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  1. #11

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    David, Think so, huh????
    Art is a step from what is obvious and well-known toward what is arcane and concealed.

    Visit my website at http://www.donaldmillerphotography.com

  2. #12
    c6h6o3's Avatar
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    </span><table border='0' align='center' width='95%' cellpadding='3' cellspacing='1'><tr><td>QUOTE (David A. Goldfarb @ Mar 7 2003, 11:53 AM)</td></tr><tr><td id='QUOTE'>If the negative is flat and you want up to one zone of expansion, you won&#39;t blow the highlights, but you will bring them up one zone</td></tr></table><span class='postcolor'>
    How does it affect pyro stain?
    Jim

  3. #13
    Les McLean's Avatar
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    I&#39;ve never used Azo or Amidol but when faced with a flat negative that needs more contrast than I can get with the hardest paper grade available I resort to underexposure and overdevelopment just as I would do when looking to increase the contrast when developing film.

    The procedure is as follows. Make the best possible print even though you know it needs more contrast. Make a second print but reduce the exposure by 30 to 50% and process in the same developer used for the first print. You will have to develop by inspection which could take up to 40 minutes, that&#39;s the longest I&#39;ve developed in these circumstances. I process in the dark, switching on the safelight occasionally to check the progress. Clearly there is a large degree of trial and error involved but it does work with both graded and VC papers. Don&#39;t be afraid to go to the extremes to get a result.

    "Digital circuits are made from analogue parts"
    Fourtune Cookie-Brooklyn May 2006

    Website: www.lesmcleanphotography.com

  4. #14
    David A. Goldfarb's Avatar
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    c6h6o3: I haven&#39;t tried it yet with a pyro neg. Usually I&#39;ve used it with TMX, which I develop in D-76 (1+1), and which tends not to have enough density range for Azo, but I have read that it works with pyro negs. The effect is actually similar to pyro, since both add density proportionally to the highlights, though selenium intensification doesn&#39;t produce the edge effects, etc. of pyro. Try it with a neg that is otherwise a reject and report back&#33;
    flickr--http://www.flickr.com/photos/davidagoldfarb/
    Photography (not as up to date as the flickr site)--http://www.davidagoldfarb.com/photo
    Academic (Slavic and Comparative Literature)--http://www.davidagoldfarb.com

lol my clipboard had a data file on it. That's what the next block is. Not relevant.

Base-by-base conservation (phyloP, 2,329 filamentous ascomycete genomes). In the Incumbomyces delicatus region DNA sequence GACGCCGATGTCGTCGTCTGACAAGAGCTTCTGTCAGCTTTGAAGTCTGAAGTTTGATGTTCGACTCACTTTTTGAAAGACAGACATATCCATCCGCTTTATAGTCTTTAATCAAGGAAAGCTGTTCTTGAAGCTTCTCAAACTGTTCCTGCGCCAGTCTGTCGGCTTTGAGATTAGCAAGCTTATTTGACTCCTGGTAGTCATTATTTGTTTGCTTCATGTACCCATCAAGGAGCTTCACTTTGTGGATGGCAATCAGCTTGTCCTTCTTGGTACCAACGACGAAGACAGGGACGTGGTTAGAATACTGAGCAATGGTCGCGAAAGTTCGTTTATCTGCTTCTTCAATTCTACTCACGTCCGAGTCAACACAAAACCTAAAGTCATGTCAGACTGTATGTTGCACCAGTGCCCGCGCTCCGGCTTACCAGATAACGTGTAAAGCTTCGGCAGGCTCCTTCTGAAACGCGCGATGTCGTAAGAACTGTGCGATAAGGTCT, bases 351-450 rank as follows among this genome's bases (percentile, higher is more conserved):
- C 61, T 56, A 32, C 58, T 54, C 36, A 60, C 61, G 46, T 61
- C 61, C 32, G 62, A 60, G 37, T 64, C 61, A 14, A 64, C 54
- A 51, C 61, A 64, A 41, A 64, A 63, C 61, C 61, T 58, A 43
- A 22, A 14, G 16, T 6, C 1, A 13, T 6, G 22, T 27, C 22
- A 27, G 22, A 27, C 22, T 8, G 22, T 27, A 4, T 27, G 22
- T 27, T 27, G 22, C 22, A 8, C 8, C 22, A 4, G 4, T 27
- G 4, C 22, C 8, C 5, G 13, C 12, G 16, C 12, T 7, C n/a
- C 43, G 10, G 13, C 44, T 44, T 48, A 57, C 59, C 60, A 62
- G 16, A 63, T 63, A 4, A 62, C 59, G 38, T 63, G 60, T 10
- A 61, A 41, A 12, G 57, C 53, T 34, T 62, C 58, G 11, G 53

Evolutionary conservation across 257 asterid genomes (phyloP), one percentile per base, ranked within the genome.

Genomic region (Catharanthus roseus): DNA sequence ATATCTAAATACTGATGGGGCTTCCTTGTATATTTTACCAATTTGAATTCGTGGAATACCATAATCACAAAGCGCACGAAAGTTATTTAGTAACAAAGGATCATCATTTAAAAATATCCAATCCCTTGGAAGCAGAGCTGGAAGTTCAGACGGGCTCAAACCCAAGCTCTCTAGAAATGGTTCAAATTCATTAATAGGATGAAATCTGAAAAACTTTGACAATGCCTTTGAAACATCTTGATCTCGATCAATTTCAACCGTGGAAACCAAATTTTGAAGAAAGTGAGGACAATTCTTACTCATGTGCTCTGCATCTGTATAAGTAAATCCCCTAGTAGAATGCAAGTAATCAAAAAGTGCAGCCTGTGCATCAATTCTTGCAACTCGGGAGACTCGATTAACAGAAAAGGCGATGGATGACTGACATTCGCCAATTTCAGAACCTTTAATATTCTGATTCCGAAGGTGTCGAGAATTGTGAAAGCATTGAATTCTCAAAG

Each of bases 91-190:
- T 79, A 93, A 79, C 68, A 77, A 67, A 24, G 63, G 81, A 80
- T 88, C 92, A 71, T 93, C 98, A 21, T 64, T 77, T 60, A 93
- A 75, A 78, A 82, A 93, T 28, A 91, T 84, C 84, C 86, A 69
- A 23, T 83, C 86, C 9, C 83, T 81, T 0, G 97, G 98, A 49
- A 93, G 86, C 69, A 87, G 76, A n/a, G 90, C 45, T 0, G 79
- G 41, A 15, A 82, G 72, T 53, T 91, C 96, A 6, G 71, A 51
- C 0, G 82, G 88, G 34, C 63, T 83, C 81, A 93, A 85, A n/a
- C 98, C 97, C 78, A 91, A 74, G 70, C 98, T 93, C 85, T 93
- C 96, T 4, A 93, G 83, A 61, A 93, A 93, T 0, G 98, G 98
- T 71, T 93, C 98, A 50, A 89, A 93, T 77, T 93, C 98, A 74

5. #15
    Ole
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    C6H6O3? Would that be the pyrogallol formula, by any chance?


    What about using a higher-contrast paper developer? I can understand why people want to use Amidol (although I can&#39;t - no local sources), but even with Amidol it should be possible to make a high-contrast formula?
    -- Ole Tjugen, Luddite Elitist
    Norway

  6. #16

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    It may be worth a try to take it from the amidol to a second bath with full strength Dektol for about half or a quarter of the devloping time. Sometimes it will set the contrast. Good luck. Tom Perkins

  7. #17

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    Concerning the effect of selenium toning on a pryo neg, I was once told by the tech support guy at Bostick and Sullivan that this would intensify the negative but "eliminate" the pyro stain. "Eliminate" is my word, I don&#39;t remember his exact word. I often thought about trying the technique on an unevenly stained pyro neg to see if I could fix it.

  8. #18

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    You might try Fein&#39;s Amidol formula--it is very contrasty and gives very clean high values due the quantity of anti-foggant and citric acid. However, it typically gives a rather blue-black image color.

  9. #19

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    Thanks Ed.

    And, while you are here, I remember reading in your Smith-Amidol article that you tone prints in selenium at a much different dilution than he does. Did you try it his way and find that it didn&#39;t work for you or that your lower dilition works better or faster? In other words, why the difference?

    dgh

    David G Hall

  10. #20

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    I keep a bottle of selenium toner in a standard dilution of 1:15, so that is what I used. I pulled the print when it reached the tone I liked. I would be willing to bet the 1:15 works a lot faster than the 1:128, though I&#39;m not saying it is better or worse--just that it works for me.

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